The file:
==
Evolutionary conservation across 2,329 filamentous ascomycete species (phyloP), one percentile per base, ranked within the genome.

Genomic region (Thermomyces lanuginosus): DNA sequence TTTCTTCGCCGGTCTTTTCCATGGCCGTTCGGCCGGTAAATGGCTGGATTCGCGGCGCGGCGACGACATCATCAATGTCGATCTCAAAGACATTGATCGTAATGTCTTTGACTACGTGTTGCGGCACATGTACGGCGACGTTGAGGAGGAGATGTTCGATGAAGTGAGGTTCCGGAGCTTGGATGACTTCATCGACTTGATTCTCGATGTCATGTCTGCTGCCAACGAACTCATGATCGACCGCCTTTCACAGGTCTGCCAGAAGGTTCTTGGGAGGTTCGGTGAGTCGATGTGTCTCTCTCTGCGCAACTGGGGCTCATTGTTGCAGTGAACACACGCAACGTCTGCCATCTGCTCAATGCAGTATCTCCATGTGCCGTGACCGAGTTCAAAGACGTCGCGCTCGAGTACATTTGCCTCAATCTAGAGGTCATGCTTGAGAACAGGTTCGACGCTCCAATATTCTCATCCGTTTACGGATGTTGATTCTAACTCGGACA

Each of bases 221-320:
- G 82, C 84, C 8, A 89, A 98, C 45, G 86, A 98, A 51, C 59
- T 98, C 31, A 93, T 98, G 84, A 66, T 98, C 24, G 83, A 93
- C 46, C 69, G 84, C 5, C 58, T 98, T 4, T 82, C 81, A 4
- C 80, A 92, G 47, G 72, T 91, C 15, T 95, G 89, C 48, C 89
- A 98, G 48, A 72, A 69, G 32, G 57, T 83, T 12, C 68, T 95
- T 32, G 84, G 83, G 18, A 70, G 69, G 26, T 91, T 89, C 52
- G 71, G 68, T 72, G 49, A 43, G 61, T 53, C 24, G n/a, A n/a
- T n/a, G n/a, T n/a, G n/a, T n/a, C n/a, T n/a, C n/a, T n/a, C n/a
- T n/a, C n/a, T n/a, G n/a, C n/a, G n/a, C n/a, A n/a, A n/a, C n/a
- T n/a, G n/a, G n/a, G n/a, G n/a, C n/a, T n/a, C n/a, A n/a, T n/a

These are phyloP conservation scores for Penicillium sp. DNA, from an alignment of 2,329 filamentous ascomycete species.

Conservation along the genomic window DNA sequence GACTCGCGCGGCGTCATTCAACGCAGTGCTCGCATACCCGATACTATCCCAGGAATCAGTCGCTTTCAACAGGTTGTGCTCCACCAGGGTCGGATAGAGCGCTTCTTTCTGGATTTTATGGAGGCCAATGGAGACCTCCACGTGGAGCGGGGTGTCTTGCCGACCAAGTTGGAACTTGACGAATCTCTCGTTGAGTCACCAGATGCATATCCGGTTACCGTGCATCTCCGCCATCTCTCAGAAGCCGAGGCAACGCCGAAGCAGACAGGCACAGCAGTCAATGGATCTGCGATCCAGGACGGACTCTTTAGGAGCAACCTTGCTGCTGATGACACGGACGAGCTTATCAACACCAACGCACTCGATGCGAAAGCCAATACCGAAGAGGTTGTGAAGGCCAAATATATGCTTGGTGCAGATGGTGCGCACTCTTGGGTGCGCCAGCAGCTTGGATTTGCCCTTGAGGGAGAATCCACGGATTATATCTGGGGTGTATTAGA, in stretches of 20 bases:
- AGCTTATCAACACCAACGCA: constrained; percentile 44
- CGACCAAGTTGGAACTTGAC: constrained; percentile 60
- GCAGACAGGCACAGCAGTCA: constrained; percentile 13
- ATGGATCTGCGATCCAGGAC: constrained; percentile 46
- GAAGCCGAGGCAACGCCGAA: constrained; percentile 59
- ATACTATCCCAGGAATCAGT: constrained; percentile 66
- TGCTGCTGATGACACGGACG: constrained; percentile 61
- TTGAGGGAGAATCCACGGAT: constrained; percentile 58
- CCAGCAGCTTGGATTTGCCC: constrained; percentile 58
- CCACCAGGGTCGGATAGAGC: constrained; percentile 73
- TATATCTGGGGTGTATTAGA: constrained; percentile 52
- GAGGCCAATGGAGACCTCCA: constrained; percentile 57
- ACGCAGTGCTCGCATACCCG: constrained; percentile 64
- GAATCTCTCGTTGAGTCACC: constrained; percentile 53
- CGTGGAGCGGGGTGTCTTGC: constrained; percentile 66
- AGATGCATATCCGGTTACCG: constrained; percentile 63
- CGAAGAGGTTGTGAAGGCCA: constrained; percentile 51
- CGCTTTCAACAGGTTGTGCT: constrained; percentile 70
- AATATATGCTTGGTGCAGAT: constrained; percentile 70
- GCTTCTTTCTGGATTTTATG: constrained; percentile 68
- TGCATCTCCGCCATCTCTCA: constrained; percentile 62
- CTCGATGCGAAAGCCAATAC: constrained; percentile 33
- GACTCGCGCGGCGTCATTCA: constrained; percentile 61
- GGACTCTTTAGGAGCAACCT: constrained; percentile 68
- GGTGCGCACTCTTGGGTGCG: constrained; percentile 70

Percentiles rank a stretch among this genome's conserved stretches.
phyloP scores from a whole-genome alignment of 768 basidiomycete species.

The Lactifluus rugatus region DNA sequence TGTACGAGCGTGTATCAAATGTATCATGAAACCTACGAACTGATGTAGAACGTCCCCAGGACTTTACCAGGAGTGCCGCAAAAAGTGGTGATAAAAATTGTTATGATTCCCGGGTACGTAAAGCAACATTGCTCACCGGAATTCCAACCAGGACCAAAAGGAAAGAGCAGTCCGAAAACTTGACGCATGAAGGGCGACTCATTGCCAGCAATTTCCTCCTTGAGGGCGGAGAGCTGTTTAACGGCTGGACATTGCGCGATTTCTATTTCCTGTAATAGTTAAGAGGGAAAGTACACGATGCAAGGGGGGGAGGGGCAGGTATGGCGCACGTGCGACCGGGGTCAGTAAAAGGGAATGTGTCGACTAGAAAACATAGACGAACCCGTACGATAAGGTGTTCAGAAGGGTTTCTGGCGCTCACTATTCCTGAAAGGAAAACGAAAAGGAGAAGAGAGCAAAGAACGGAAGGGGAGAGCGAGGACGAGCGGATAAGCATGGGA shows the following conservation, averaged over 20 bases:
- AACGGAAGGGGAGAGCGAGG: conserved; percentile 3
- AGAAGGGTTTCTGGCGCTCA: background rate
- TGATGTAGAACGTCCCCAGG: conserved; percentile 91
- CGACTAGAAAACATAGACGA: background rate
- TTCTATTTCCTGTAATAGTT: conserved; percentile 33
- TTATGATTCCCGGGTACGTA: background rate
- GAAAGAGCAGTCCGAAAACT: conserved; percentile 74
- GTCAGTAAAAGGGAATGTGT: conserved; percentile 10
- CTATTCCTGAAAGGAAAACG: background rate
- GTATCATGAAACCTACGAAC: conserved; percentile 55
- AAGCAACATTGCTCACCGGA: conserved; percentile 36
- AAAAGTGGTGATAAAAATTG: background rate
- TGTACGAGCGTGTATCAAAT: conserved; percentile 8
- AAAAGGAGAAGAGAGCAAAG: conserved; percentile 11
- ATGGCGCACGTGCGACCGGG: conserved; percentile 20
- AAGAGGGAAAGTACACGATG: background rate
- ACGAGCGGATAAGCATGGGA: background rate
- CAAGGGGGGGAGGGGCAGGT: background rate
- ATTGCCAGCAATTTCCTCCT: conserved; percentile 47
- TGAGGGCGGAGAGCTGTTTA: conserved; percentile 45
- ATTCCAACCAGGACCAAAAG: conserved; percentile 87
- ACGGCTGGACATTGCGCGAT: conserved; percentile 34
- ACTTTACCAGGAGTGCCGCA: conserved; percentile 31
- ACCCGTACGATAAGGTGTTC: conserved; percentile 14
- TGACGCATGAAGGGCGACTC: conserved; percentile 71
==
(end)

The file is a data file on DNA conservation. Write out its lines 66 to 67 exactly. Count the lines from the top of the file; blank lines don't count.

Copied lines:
- ACTTTACCAGGAGTGCCGCA: conserved; percentile 31
- ACCCGTACGATAAGGTGTTC: conserved; percentile 14